What Are the Signs of Conduct Disorder in Children?

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Conduct disorder in children is characterized by patterns of violating societal norms and the rights of others. It is found in an estimated 1 to 4 percent of 9 to 17-year-olds, and more prevalent in boys than girls. It's actually a diagnosable mental health condition with available treatments. As a parent, recognizing the signs can help take appropriate action.

Conduct Disorder Impairs a Child’s Functioning

The challenging behaviors that are characteristic of conduct disorder impair children’s education.

Children with conduct disorder may be at a higher risk of failure or dropping out of school. They usually receive frequent disciplinary action from teachers and may be truant.

Children with conduct disorder also tend to have poor relationships. They struggle to develop and maintain friendships. Their relationships with family members usually suffer due to the severity of their behavior.

Adolescents with conduct disorder are also more likely to have legal problems. Substance abuse, violent behavior, and a disregard for the law may lead to incarceration.

They may also be at a higher risk of sexually transmitted infections. Studies show teens with conduct disorder are more likely to have multiple sexual partners and they are less likely to use protection.

Signs of Conduct Disorder

Conduct disorder extends beyond normal teenage rebellion. It involves serious behavior problems that are likely to raise alarm among teachers, parents, peers, and other adults.

In order to qualify for a diagnosis of conduct disorder, children must exhibit at least three symptoms in the past year and at least one symptom in the past six months:

Aggression Toward People and Animals

  • Often bullies, threatens, or intimidates others
  • Often initiates physical fights
  • Has used a weapon that could cause serious harm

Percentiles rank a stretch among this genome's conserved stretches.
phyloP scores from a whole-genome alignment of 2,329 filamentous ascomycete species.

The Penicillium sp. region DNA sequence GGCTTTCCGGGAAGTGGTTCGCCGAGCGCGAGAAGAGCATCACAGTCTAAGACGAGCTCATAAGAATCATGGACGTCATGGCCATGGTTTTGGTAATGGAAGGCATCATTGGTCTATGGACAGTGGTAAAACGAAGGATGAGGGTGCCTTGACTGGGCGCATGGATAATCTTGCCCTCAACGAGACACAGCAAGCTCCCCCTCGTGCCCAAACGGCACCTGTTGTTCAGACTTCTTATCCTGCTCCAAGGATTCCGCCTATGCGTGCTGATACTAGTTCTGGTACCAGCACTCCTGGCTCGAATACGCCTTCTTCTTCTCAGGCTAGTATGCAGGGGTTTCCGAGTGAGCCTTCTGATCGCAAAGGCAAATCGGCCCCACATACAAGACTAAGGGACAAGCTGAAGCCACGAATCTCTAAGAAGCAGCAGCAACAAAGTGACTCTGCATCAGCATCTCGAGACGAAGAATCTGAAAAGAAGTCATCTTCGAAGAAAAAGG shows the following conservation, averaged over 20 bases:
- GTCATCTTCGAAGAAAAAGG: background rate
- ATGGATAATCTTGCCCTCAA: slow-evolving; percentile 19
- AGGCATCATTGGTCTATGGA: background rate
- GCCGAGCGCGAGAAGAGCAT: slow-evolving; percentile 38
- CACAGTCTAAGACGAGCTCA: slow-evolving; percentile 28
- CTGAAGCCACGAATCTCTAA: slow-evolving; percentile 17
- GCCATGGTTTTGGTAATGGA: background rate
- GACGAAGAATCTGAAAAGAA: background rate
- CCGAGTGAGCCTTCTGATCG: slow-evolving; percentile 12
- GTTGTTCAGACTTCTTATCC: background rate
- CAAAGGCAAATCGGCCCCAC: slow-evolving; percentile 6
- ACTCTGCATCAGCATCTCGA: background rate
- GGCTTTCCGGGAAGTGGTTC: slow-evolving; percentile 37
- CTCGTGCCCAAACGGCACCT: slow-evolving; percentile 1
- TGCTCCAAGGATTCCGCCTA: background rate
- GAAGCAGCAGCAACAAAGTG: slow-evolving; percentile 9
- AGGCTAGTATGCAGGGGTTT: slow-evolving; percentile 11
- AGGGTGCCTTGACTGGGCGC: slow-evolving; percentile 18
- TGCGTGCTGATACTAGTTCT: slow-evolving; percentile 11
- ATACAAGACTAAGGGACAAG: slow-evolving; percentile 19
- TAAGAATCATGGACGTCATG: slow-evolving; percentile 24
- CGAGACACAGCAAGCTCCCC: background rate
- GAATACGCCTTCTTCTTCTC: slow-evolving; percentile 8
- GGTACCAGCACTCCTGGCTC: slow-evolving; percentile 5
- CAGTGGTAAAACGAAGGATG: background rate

• Physical cruelty to people
  • Physical cruelty to animals
  • Stealing while confronting a victim
  • Forced sexual activity

Property Destruction

  • Deliberate fire setting
  • Other destruction of property

Deceptiveness or Theft

  • Breaking or entering a house, car or building
  • Lying for personal gain
  • Stealing without confronting the victim (such as shoplifting)

Serious Rule Violation

  • Staying out at night or being truant before the age of 13 years
  • Has run away from home overnight at least twice
  • Is often truant from school, beginning before the age of 13

Types of Conduct Disorder

The DSM-V, which is used to diagnose mental illnesses, distinguishes between conduct disorder with or without limited prosocial emotions. Individuals with limited prosocial emotions are characterized by a lack of remorse, are callous, and lack empathy.

They are unconcerned about their performance at school or work, and have shallow emotions. When present, their emotional expressions may be used to manipulate others.

Potential Causes of Conduct Disorder

Researchers aren’t exactly sure why some children develop conduct disorder.

There are likely a variety of biological, psychological and social factors involved. Quite often, those factors overlap.

Here are several factors that may play a role:

  • Brain abnormalities – Neuroimaging studies suggest children with conduct disorder may have some functional abnormalities in certain regions of the brain. The pre-frontal cortex—which affects judgment—and the limbic system—which affects emotional responses—may be impaired.
  • Genetics – Studies suggest anti-social behavior is about 50 percent inheritable. Researchers aren’t sure what genetic components contribute to conduct disorder.